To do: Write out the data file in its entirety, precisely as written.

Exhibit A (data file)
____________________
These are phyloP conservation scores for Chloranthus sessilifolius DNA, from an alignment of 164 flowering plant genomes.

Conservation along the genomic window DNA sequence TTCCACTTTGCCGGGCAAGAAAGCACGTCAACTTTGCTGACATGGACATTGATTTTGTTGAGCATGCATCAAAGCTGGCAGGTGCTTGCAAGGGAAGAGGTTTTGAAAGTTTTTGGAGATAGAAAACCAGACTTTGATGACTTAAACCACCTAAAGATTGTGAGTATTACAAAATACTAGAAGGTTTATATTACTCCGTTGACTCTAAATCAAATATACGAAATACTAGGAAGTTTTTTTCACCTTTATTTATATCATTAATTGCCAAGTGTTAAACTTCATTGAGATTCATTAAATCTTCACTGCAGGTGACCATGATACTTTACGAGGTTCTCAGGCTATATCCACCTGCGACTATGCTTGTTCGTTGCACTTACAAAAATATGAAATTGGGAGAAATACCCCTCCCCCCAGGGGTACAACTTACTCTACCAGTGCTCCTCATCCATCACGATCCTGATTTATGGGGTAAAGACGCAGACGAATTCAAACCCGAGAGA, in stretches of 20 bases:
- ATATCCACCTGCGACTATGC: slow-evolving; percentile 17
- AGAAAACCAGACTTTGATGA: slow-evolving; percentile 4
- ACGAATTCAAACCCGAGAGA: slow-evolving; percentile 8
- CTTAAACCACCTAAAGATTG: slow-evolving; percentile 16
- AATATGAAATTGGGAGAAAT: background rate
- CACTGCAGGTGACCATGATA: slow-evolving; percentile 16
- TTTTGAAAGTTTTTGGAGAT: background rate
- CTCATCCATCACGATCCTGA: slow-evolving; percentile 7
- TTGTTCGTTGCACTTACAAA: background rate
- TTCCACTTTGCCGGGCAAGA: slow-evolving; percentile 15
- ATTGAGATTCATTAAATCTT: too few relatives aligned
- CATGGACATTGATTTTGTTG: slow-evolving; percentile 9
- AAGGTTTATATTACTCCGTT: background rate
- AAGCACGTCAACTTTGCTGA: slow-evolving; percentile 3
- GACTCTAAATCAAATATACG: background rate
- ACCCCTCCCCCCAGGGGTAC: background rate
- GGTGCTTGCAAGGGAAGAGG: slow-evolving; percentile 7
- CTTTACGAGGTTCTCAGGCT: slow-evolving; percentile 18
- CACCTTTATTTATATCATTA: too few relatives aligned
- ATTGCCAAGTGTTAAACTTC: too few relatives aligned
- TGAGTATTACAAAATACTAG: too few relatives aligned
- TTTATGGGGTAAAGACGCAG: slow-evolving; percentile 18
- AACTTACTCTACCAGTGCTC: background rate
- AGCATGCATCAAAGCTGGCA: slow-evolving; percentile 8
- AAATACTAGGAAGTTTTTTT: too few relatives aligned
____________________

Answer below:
These are phyloP conservation scores for Chloranthus sessilifolius DNA, from an alignment of 164 flowering plant genomes.

Conservation along the genomic window DNA sequence TTCCACTTTGCCGGGCAAGAAAGCACGTCAACTTTGCTGACATGGACATTGATTTTGTTGAGCATGCATCAAAGCTGGCAGGTGCTTGCAAGGGAAGAGGTTTTGAAAGTTTTTGGAGATAGAAAACCAGACTTTGATGACTTAAACCACCTAAAGATTGTGAGTATTACAAAATACTAGAAGGTTTATATTACTCCGTTGACTCTAAATCAAATATACGAAATACTAGGAAGTTTTTTTCACCTTTATTTATATCATTAATTGCCAAGTGTTAAACTTCATTGAGATTCATTAAATCTTCACTGCAGGTGACCATGATACTTTACGAGGTTCTCAGGCTATATCCACCTGCGACTATGCTTGTTCGTTGCACTTACAAAAATATGAAATTGGGAGAAATACCCCTCCCCCCAGGGGTACAACTTACTCTACCAGTGCTCCTCATCCATCACGATCCTGATTTATGGGGTAAAGACGCAGACGAATTCAAACCCGAGAGA, in stretches of 20 bases:
- ATATCCACCTGCGACTATGC: slow-evolving; percentile 17
- AGAAAACCAGACTTTGATGA: slow-evolving; percentile 4
- ACGAATTCAAACCCGAGAGA: slow-evolving; percentile 8
- CTTAAACCACCTAAAGATTG: slow-evolving; percentile 16
- AATATGAAATTGGGAGAAAT: background rate
- CACTGCAGGTGACCATGATA: slow-evolving; percentile 16
- TTTTGAAAGTTTTTGGAGAT: background rate
- CTCATCCATCACGATCCTGA: slow-evolving; percentile 7
- TTGTTCGTTGCACTTACAAA: background rate
- TTCCACTTTGCCGGGCAAGA: slow-evolving; percentile 15
- ATTGAGATTCATTAAATCTT: too few relatives aligned
- CATGGACATTGATTTTGTTG: slow-evolving; percentile 9
- AAGGTTTATATTACTCCGTT: background rate
- AAGCACGTCAACTTTGCTGA: slow-evolving; percentile 3
- GACTCTAAATCAAATATACG: background rate
- ACCCCTCCCCCCAGGGGTAC: background rate
- GGTGCTTGCAAGGGAAGAGG: slow-evolving; percentile 7
- CTTTACGAGGTTCTCAGGCT: slow-evolving; percentile 18
- CACCTTTATTTATATCATTA: too few relatives aligned
- ATTGCCAAGTGTTAAACTTC: too few relatives aligned
- TGAGTATTACAAAATACTAG: too few relatives aligned
- TTTATGGGGTAAAGACGCAG: slow-evolving; percentile 18
- AACTTACTCTACCAGTGCTC: background rate
- AGCATGCATCAAAGCTGGCA: slow-evolving; percentile 8
- AAATACTAGGAAGTTTTTTT: too few relatives aligned